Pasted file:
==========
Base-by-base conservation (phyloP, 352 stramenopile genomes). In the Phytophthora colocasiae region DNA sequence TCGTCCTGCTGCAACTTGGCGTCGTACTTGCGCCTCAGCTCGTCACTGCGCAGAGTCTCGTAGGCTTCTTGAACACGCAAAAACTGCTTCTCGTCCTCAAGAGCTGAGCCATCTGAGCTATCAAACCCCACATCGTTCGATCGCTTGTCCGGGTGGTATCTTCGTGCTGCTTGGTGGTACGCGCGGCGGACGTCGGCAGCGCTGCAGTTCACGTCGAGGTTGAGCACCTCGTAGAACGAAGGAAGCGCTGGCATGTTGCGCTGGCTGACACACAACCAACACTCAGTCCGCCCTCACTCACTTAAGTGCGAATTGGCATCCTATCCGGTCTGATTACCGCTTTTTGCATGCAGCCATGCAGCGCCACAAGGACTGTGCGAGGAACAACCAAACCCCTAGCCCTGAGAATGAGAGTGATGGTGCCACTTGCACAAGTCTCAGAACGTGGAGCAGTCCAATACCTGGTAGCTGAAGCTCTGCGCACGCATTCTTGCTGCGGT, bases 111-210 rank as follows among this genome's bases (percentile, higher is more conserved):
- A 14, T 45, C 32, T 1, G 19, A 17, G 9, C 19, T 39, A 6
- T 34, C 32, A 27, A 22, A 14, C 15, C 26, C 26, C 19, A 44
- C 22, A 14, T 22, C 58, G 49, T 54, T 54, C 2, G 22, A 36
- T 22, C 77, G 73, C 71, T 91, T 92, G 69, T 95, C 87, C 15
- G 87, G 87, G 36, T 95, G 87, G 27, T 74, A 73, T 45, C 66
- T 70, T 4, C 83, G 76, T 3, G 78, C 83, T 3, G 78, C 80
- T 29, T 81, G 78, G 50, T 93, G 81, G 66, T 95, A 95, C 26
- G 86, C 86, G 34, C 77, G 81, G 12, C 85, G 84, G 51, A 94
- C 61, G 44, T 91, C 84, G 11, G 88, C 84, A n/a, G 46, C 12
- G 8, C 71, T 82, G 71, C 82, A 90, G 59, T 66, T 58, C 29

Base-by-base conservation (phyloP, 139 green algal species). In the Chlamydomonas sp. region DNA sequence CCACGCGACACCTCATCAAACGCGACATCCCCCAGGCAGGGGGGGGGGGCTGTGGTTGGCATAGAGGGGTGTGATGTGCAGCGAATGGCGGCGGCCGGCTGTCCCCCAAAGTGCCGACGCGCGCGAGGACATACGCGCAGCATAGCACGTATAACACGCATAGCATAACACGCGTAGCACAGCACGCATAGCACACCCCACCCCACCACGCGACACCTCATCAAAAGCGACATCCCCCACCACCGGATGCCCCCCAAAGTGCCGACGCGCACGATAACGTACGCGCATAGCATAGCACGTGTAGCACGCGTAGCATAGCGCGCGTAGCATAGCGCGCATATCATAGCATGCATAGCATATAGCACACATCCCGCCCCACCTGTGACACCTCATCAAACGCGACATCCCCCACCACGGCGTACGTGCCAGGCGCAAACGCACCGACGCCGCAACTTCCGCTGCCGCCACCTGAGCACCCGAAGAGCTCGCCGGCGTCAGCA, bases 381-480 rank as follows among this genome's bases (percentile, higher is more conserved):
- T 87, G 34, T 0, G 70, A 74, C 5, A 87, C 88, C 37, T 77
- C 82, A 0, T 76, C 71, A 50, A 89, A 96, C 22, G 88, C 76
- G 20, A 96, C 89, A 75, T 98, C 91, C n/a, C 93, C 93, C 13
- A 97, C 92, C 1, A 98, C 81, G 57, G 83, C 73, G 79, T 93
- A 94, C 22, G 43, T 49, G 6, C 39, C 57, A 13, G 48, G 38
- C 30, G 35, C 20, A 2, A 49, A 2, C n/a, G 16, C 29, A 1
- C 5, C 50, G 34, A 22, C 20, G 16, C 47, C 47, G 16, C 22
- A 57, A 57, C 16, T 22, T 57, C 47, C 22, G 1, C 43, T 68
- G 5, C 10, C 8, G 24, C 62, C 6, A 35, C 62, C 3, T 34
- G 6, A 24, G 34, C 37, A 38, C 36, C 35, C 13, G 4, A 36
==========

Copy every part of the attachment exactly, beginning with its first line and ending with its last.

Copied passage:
Base-by-base conservation (phyloP, 352 stramenopile genomes). In the Phytophthora colocasiae region DNA sequence TCGTCCTGCTGCAACTTGGCGTCGTACTTGCGCCTCAGCTCGTCACTGCGCAGAGTCTCGTAGGCTTCTTGAACACGCAAAAACTGCTTCTCGTCCTCAAGAGCTGAGCCATCTGAGCTATCAAACCCCACATCGTTCGATCGCTTGTCCGGGTGGTATCTTCGTGCTGCTTGGTGGTACGCGCGGCGGACGTCGGCAGCGCTGCAGTTCACGTCGAGGTTGAGCACCTCGTAGAACGAAGGAAGCGCTGGCATGTTGCGCTGGCTGACACACAACCAACACTCAGTCCGCCCTCACTCACTTAAGTGCGAATTGGCATCCTATCCGGTCTGATTACCGCTTTTTGCATGCAGCCATGCAGCGCCACAAGGACTGTGCGAGGAACAACCAAACCCCTAGCCCTGAGAATGAGAGTGATGGTGCCACTTGCACAAGTCTCAGAACGTGGAGCAGTCCAATACCTGGTAGCTGAAGCTCTGCGCACGCATTCTTGCTGCGGT, bases 111-210 rank as follows among this genome's bases (percentile, higher is more conserved):
- A 14, T 45, C 32, T 1, G 19, A 17, G 9, C 19, T 39, A 6
- T 34, C 32, A 27, A 22, A 14, C 15, C 26, C 26, C 19, A 44
- C 22, A 14, T 22, C 58, G 49, T 54, T 54, C 2, G 22, A 36
- T 22, C 77, G 73, C 71, T 91, T 92, G 69, T 95, C 87, C 15
- G 87, G 87, G 36, T 95, G 87, G 27, T 74, A 73, T 45, C 66
- T 70, T 4, C 83, G 76, T 3, G 78, C 83, T 3, G 78, C 80
- T 29, T 81, G 78, G 50, T 93, G 81, G 66, T 95, A 95, C 26
- G 86, C 86, G 34, C 77, G 81, G 12, C 85, G 84, G 51, A 94
- C 61, G 44, T 91, C 84, G 11, G 88, C 84, A n/a, G 46, C 12
- G 8, C 71, T 82, G 71, C 82, A 90, G 59, T 66, T 58, C 29

Base-by-base conservation (phyloP, 139 green algal species). In the Chlamydomonas sp. region DNA sequence CCACGCGACACCTCATCAAACGCGACATCCCCCAGGCAGGGGGGGGGGGCTGTGGTTGGCATAGAGGGGTGTGATGTGCAGCGAATGGCGGCGGCCGGCTGTCCCCCAAAGTGCCGACGCGCGCGAGGACATACGCGCAGCATAGCACGTATAACACGCATAGCATAACACGCGTAGCACAGCACGCATAGCACACCCCACCCCACCACGCGACACCTCATCAAAAGCGACATCCCCCACCACCGGATGCCCCCCAAAGTGCCGACGCGCACGATAACGTACGCGCATAGCATAGCACGTGTAGCACGCGTAGCATAGCGCGCGTAGCATAGCGCGCATATCATAGCATGCATAGCATATAGCACACATCCCGCCCCACCTGTGACACCTCATCAAACGCGACATCCCCCACCACGGCGTACGTGCCAGGCGCAAACGCACCGACGCCGCAACTTCCGCTGCCGCCACCTGAGCACCCGAAGAGCTCGCCGGCGTCAGCA, bases 381-480 rank as follows among this genome's bases (percentile, higher is more conserved):
- T 87, G 34, T 0, G 70, A 74, C 5, A 87, C 88, C 37, T 77
- C 82, A 0, T 76, C 71, A 50, A 89, A 96, C 22, G 88, C 76
- G 20, A 96, C 89, A 75, T 98, C 91, C n/a, C 93, C 93, C 13
- A 97, C 92, C 1, A 98, C 81, G 57, G 83, C 73, G 79, T 93
- A 94, C 22, G 43, T 49, G 6, C 39, C 57, A 13, G 48, G 38
- C 30, G 35, C 20, A 2, A 49, A 2, C n/a, G 16, C 29, A 1
- C 5, C 50, G 34, A 22, C 20, G 16, C 47, C 47, G 16, C 22
- A 57, A 57, C 16, T 22, T 57, C 47, C 22, G 1, C 43, T 68
- G 5, C 10, C 8, G 24, C 62, C 6, A 35, C 62, C 3, T 34
- G 6, A 24, G 34, C 37, A 38, C 36, C 35, C 13, G 4, A 36